Moral virtue is a state of character that is specifically about choice. Who you are is shown in what you choose in the different situations which come up in life. To be virtuous, we must choose for what is best. But just what is choice? Choice is desire plus reason. So, if we are to make good choices, then we must both have good reasoning (i.e. work out what really is so) and good desire (i.e. want what really is good). This means that desire should follow reason (and not appetite). If, by reasoning things out, we find that such-and-such a thing really is good, then we should desire it as being good.
Note here that we are talking about the practical intellect, specifically the part of the intellect that is about doing things. Generally speaking, the intellect is about thinking things over and ending up in a state of truth (i.e. getting things right), which is the good state, or falsity (i.e. getting things wrong), which is the bad state. For the practical intellect, the good state is, specifically, knowing what is good for oneself and wanting it.
Actions come from people choosing to do things. But people do not choose to do things for no reason. People choose to do things because they think that it would be good to have done the thing, and so, therefore, they want to do it. We cannot have choice without desire for something good (i.e. a moral state) and reasoning to help us figure out what really is good. In order for a person to be able to take actions (as opposed to just be moved by passions), and in order for those actions to be good or bad, a person must have both intellect and character.
And the intellect, by itself, is not enough. Thinking without wanting begets no action. In this way, the practical intellect is both like and unlike the productive intellect (which is concerned with making things): No one makes things for no reason, but, rather, they make in order to accomplish something. So likewise, people do not act for no reason, but for the sake of something (they think to be) good. However, unlike making, which is always for some specific end, people do act for the sake of action itself. A good person will always be looking to do another a good turn, just for the sake of that.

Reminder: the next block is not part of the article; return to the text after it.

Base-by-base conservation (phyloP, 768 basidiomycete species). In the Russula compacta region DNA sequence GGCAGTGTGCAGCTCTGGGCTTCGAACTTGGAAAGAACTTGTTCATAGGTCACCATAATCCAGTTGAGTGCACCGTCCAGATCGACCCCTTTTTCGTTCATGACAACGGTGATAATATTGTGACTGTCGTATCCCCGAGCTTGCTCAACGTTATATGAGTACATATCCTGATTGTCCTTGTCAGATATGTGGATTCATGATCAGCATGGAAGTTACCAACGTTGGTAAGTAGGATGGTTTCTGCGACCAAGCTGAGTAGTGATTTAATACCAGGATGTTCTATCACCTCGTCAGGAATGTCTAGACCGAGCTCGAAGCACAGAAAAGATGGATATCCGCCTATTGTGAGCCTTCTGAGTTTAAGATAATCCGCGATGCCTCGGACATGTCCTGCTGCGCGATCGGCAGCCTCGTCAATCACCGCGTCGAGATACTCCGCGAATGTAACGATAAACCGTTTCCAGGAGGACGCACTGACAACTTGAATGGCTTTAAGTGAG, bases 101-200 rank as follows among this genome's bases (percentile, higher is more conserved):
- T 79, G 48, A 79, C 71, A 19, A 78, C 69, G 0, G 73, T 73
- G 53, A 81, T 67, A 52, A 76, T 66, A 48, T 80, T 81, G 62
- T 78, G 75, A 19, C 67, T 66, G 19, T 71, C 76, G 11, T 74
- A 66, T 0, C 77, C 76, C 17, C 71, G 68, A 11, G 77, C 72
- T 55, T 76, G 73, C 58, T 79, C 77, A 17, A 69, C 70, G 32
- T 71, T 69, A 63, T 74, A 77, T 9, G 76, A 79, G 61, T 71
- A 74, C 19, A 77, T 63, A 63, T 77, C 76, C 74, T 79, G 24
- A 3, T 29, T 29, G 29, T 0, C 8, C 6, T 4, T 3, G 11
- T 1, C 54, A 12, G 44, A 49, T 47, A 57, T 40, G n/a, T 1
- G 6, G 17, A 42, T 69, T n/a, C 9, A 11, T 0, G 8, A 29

We can look at choice as either (a) reasoning which decides that some thing is good to have or (b) wanting to have some thing that it makes sense to have. Taken either way, we can see choice to be the thing which separates man from the lower animals; choice is what causes us to take action, while the lower animals are moved by passion alone.
(And on a side note, we do not choose things after the fact. No one chooses to sack the City of Troy, that is impossible since it has already been destroyed. No one deliberates about the past, but rather about the future, and what may or may not be, what is already past must be what it is. Agathon is right in saying:
There is only one thing which God himself cannot do --
Make undone what is done.)
The point of both the intellectual parts is to figure out what really is so. So, it stands to reason that the excellence of the parts will be whatever it is that makes them better at finding out the truth. And, by extension, being better at finding out that which really is so (i.e. the truth) should also make for being better at finding the mean, and thus also being better able to get virtue for oneself.